1864-1900, American locomotive engineer celebrated in ballad and song, probably b. Jordan, Fulton co., Ky. His real name was John Luther Jones, but at the age of 17 he went to Cayce, Ky., and there he was employed as a telegraph operator; from the name of the town he was given the nickname "Casey." In 1888 he entered the service of the Illinois Central RR as a locomotive fireman and soon (1890) was promoted to engineer. He was famous among railroad men for his boast that he always brought his train in on schedule and for his peculiar skill with a locomotive whistle. Given the "crack" assignment of driving the Cannon Ball
express from Memphis, Tenn., to Canton, Miss.—a particularly dangerous run on which several accidents had occurred—Casey Jones was determined to bring the overdue train in on time but met with disaster. On the morning of Apr. 30, 1900, confronted with a stationary freight train ahead of his speeding locomotive at Vaughan, Miss., he ordered his fireman to jump. He applied the brakes, and although the Cannon Ball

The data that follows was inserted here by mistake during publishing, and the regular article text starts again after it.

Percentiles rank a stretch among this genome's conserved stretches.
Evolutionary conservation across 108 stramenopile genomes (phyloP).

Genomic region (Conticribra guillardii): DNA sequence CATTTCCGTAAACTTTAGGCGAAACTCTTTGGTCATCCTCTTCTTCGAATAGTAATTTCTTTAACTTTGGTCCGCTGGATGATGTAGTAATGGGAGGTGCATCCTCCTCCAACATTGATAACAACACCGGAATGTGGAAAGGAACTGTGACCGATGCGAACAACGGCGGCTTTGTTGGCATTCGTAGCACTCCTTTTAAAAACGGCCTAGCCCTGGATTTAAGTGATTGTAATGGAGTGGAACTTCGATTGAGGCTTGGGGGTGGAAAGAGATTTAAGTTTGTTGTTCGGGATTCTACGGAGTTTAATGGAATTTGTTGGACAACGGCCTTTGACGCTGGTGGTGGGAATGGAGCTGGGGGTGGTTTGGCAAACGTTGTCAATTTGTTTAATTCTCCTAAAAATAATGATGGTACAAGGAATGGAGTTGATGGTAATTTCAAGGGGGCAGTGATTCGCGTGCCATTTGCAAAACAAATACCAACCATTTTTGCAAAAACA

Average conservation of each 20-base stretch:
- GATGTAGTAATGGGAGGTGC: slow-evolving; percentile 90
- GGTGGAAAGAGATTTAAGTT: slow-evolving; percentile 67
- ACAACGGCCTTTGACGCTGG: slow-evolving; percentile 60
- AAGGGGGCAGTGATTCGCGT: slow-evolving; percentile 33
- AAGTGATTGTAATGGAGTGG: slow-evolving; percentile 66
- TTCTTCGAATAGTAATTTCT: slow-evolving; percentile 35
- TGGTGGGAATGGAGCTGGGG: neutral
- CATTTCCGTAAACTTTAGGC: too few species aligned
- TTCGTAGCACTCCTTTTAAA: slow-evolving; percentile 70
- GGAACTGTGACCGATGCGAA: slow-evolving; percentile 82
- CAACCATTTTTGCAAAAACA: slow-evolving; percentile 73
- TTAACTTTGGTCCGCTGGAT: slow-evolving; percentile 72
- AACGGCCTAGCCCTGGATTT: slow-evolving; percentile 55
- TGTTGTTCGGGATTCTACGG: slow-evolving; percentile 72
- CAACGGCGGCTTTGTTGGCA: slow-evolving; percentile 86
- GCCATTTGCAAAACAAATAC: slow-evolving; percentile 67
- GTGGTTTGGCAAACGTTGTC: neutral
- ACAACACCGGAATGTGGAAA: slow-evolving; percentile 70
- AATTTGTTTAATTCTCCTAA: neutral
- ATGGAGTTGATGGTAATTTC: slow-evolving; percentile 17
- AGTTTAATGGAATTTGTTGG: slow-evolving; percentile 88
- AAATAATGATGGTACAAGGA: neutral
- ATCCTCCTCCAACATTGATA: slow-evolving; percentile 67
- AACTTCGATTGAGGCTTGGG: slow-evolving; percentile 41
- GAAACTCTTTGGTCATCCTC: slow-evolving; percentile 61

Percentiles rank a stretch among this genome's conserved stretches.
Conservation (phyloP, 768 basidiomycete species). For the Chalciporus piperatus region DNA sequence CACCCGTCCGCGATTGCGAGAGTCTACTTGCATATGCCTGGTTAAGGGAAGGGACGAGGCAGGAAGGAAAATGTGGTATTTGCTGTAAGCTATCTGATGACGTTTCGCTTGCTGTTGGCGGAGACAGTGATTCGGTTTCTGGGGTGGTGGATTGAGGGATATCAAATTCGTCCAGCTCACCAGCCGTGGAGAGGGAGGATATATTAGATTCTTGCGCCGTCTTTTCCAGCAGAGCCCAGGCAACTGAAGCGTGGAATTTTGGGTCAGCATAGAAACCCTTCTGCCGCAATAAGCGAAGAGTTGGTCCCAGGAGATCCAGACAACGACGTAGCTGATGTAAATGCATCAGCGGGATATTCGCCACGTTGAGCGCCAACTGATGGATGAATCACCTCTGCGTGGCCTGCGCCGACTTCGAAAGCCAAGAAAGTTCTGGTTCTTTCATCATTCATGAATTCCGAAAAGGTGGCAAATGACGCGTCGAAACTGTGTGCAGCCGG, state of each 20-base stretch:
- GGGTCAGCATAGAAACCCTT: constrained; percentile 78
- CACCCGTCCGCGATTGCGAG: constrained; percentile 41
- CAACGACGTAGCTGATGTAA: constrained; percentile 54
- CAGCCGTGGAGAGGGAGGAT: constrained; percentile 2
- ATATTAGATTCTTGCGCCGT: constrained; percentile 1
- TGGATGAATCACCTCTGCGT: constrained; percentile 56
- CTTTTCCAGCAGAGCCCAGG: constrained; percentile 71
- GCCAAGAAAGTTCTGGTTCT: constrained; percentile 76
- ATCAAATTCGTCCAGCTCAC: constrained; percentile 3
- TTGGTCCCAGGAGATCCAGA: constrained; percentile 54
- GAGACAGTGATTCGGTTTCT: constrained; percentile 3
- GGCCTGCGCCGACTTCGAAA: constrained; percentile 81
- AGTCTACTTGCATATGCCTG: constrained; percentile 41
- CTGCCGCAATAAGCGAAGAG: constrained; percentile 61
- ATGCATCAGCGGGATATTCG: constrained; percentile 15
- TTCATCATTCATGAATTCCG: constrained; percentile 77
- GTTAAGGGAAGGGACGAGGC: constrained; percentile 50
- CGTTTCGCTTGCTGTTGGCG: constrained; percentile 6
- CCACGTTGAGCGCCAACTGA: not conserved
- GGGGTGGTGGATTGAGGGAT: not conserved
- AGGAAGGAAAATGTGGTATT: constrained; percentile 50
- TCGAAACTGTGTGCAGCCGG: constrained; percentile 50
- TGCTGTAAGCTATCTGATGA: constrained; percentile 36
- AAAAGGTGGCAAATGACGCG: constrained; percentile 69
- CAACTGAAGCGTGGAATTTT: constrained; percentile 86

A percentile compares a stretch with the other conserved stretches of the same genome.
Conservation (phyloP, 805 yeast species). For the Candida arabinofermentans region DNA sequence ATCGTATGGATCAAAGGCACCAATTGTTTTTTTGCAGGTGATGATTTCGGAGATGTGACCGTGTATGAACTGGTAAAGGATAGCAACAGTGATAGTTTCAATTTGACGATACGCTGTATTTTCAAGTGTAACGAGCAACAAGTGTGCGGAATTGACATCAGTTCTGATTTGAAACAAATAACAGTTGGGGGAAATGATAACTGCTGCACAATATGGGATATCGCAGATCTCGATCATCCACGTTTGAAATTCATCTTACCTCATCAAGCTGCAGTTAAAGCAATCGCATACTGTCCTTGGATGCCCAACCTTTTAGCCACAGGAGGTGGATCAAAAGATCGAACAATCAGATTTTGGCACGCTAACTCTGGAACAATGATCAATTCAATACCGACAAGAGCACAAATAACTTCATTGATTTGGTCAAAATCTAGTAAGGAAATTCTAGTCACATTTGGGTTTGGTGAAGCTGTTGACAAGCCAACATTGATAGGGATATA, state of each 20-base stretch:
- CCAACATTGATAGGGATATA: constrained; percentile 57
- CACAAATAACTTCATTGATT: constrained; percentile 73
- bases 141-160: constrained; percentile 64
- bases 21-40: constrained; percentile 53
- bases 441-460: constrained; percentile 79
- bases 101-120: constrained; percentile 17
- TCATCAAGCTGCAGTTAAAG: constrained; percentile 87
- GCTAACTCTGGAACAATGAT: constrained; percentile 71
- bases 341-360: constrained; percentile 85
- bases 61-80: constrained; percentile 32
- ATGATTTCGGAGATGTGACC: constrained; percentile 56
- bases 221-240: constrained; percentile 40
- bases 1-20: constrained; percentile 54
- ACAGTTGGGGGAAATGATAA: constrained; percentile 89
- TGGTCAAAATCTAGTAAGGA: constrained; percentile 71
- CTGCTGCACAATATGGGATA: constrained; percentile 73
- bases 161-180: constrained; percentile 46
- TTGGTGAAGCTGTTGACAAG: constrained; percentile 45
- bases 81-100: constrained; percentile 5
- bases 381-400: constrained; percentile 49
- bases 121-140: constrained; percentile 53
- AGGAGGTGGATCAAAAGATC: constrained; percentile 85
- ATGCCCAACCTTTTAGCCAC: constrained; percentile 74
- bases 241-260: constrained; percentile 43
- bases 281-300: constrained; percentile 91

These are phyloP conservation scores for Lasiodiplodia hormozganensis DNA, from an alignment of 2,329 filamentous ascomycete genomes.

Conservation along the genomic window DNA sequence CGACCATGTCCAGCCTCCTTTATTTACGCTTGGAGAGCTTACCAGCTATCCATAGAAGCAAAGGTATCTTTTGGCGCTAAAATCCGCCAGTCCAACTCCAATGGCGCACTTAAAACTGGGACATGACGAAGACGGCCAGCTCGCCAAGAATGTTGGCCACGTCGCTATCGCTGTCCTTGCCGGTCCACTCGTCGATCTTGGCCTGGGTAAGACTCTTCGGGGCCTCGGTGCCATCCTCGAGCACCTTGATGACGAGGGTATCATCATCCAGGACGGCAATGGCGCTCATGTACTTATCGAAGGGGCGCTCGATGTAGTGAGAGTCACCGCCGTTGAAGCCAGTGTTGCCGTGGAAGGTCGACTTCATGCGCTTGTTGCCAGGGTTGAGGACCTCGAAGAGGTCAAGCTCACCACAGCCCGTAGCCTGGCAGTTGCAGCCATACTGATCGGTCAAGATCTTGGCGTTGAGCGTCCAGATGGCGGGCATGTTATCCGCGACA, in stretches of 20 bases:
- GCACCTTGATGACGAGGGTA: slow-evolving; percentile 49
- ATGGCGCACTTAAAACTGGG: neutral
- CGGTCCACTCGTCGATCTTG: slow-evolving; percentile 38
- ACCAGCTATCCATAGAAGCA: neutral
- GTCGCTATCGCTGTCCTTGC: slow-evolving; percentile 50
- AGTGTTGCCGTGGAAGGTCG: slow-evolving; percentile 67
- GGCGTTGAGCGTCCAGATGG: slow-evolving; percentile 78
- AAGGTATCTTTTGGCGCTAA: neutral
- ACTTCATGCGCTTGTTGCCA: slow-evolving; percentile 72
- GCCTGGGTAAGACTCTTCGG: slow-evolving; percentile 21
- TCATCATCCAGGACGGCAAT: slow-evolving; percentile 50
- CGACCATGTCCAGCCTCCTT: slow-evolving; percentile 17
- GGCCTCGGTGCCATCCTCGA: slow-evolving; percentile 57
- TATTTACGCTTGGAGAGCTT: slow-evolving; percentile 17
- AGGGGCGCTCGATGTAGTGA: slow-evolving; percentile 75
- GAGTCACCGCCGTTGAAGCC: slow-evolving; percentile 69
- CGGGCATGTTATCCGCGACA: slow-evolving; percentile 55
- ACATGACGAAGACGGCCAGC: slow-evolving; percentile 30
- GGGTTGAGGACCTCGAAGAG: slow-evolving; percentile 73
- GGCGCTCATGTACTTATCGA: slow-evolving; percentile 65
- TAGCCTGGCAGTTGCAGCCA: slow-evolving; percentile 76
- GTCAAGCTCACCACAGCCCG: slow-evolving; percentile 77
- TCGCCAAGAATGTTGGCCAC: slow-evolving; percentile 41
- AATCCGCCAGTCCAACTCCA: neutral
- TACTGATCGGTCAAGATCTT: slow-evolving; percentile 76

crashed and Jones was killed, the passengers were saved. A fellow railroad worker, Wallace Saunders, soon composed a popular ballad about him; one version of it, Casey Jones,
was published by T. Lawrence Siebert and Eddie Newton. Monuments commemorating Jones stand at Cayce, Ky., and Jackson, Tenn. He was buried at Jackson, Tenn.
See biography by F. J. Lee (1939).
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